Value-based medicine has gained more attention in recent years, leading many providers and healthcare systems to focus on the cost effectiveness of services they offer. This focus is important in orthopedic surgery, where procedures like anterior cruciate ligament (ACL) reconstruction have high costs but can also potentially improve quality of life and functional ability. However, little is known about the cost-effectiveness of ACL reconstruction when compared with structured rehabilitation only.

Making the Comparison

For a study published in the Journal of Bone and Joint Surgery, Mininder S. Kocher, MD, MPH, and colleagues used a Markov decision model to perform a cost-utility analysis of ACL reconstruction. The authors compared this with structured rehabilitation in the short to intermediate term (6 years) and for the longer term (lifetime). “We analyzed direct benefits, such as health-related quality of life, and indirect benefits, such as increased productivity, decreased risk of additional injuries, and decreased risk of arthritis, which all have additional costs associated with them,” explains Dr. Kocher. Effectiveness was measured in quality-adjusted life years (QALYs).

ACL-Tear-Callout

ACL reconstruction was about $4,500 less expensive, on average, and more effective in the short and intermediate term than rehabilitation only. Reconstruction was also less expensive for the long term, with average lifetime costs to society of $38,121 for reconstruction and $88,538 for rehabilitation. Also, ACL reconstruction provided an incremental QALY gain of 0.72 when compared with rehabilitation only.

“A lower rate of subsequent instability with ACL reconstruction was the main factor driving the effectiveness gains seen with reconstruction,” Dr. Kocher explains. Subsequent instability of the knee results in poorer quality of life and knee function and reduces patients’ ability to participate in recreational activities and in jobs that require optimal knee function. It also puts the knee at risk for meniscal and articular cartilage tearing, which have downstream consequences in terms of knee arthritis and the need for additional surgery.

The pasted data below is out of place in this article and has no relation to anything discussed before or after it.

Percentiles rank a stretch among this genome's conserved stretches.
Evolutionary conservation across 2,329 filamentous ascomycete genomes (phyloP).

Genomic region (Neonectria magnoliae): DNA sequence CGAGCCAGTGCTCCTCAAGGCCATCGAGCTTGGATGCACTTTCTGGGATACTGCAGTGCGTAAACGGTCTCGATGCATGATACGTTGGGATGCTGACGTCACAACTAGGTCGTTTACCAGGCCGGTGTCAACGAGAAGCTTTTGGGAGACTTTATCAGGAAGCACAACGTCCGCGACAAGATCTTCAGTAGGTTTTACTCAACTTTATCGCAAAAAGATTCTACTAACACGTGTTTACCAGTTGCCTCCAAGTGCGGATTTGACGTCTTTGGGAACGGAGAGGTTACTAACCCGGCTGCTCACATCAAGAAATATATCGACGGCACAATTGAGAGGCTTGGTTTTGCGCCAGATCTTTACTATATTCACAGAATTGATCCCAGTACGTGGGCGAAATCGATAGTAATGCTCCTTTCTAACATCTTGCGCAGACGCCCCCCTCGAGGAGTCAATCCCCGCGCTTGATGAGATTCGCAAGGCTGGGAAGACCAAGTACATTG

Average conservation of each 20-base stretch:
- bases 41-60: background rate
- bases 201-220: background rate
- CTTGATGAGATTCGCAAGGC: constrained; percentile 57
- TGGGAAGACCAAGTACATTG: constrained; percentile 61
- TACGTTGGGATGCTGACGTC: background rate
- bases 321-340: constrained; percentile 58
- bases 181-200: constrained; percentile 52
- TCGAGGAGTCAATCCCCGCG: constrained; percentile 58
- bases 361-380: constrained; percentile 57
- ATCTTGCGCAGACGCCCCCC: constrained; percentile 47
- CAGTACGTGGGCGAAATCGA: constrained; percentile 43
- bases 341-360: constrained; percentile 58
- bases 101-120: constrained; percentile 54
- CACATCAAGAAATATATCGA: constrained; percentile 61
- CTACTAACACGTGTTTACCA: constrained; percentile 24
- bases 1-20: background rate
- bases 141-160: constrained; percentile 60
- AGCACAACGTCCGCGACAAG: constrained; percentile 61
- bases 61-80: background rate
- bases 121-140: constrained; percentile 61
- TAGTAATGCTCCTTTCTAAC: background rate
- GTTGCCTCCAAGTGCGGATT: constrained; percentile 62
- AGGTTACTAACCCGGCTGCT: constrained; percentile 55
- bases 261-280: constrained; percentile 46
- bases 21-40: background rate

Interpreting the Findings

According to Dr. Kocher, orthopedic surgeons should use a shared decision-making model that takes into consideration patients’ individual demands on their knees. “Some patients who tear their ACL may have lower demands on their knee, or their knee may be less unstable on examination,” he says. “For these patients, non-operative treatment with rehabilitation may make sense. But overall, most rehabilitation-only patients are at risk for knee instability.”

The costs associated with ACL reconstruction and rehabilitation support the need for greater attention on preventive injury strategies and early interventions. More research is also needed on patient-centered care to determine optimal treatment strategies. Dr. Kocher says the study findings demonstrate that ACL reconstruction is important to optimizing healthcare delivery.

References

Mather RC, Koenig L, Kocher M S, et al. Societal and economic impact of anterior cruciate ligament tears. J Bone Joint Surg Am. 2013;95:1751-1759. Available at http://jbjs.org/article.aspx?articleid=1740611.

Frobell R, Roos E, Roos H, et al. A randomized trial of treatment for acute anterior cruciate ligament tears. N Engl J Med. 2010;363:331-342.

Lyman S, Koulouvaris P, Sherman S, et al. Epidemiology of anterior cruciate ligament reconstruction: trends, readmissions, and subsequent knee surgery. J Bone Joint Surg Am. 2009;91:2321-2328.

Ruiz D, Koenig L, Dall T, et al. The direct and indirect costs to society of treatment for end-stage knee osteoarthritis. J Bone Joint Surg Am. 2013;95:1473-1480.